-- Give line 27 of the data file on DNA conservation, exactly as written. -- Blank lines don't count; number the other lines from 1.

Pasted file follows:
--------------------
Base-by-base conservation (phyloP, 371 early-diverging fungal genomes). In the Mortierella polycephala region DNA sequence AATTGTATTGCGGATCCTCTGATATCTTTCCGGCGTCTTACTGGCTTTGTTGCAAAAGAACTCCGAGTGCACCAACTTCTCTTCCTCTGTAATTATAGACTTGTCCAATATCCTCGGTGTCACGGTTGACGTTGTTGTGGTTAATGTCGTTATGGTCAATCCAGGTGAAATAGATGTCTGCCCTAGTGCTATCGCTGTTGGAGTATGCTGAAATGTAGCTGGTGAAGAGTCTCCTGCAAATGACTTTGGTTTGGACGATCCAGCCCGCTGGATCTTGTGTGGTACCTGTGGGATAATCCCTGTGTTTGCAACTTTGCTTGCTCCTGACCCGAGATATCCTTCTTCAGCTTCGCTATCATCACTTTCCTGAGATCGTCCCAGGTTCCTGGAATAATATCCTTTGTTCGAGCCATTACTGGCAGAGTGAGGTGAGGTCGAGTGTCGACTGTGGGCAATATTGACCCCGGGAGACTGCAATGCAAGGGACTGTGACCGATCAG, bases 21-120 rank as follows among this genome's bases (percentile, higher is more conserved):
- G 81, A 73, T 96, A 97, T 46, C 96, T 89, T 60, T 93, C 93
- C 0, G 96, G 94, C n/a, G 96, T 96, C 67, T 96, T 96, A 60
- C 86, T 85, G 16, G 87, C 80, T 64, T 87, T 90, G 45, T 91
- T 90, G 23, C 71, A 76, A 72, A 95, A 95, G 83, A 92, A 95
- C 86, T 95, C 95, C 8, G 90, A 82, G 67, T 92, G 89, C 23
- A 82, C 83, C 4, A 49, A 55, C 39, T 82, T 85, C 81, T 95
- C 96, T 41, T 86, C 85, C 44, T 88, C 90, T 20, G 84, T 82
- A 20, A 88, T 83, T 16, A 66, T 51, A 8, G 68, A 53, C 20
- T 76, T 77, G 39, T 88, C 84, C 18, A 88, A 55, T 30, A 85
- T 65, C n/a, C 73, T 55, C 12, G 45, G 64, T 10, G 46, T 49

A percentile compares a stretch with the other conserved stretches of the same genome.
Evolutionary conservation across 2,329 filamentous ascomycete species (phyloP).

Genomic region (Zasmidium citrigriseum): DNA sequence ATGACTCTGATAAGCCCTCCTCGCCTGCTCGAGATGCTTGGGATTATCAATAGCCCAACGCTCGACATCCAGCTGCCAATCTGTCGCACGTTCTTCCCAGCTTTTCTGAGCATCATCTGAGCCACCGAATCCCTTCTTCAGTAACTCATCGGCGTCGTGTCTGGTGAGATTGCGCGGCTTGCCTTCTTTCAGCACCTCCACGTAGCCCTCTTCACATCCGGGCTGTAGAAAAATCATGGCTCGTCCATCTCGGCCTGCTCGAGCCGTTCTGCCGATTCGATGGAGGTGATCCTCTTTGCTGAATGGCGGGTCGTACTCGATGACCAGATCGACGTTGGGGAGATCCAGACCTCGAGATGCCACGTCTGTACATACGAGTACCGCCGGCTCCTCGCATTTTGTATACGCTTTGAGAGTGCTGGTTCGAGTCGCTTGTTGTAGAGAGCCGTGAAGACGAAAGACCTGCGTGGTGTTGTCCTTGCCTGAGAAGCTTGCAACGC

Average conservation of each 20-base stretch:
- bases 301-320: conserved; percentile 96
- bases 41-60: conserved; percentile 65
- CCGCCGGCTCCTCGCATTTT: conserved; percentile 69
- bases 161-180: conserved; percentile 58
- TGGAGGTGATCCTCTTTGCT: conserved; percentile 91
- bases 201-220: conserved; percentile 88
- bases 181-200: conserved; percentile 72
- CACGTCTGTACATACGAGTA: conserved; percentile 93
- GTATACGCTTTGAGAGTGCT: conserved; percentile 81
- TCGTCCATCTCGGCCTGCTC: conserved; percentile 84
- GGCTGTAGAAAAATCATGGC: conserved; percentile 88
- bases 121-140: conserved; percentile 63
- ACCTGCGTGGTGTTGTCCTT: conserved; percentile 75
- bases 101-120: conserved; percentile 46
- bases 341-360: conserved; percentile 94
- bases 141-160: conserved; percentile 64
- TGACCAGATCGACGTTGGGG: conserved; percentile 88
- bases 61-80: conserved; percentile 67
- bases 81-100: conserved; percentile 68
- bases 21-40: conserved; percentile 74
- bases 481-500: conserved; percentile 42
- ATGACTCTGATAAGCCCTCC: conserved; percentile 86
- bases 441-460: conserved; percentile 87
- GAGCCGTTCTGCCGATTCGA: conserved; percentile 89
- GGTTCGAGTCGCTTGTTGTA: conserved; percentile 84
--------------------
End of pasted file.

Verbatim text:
- bases 121-140: conserved; percentile 63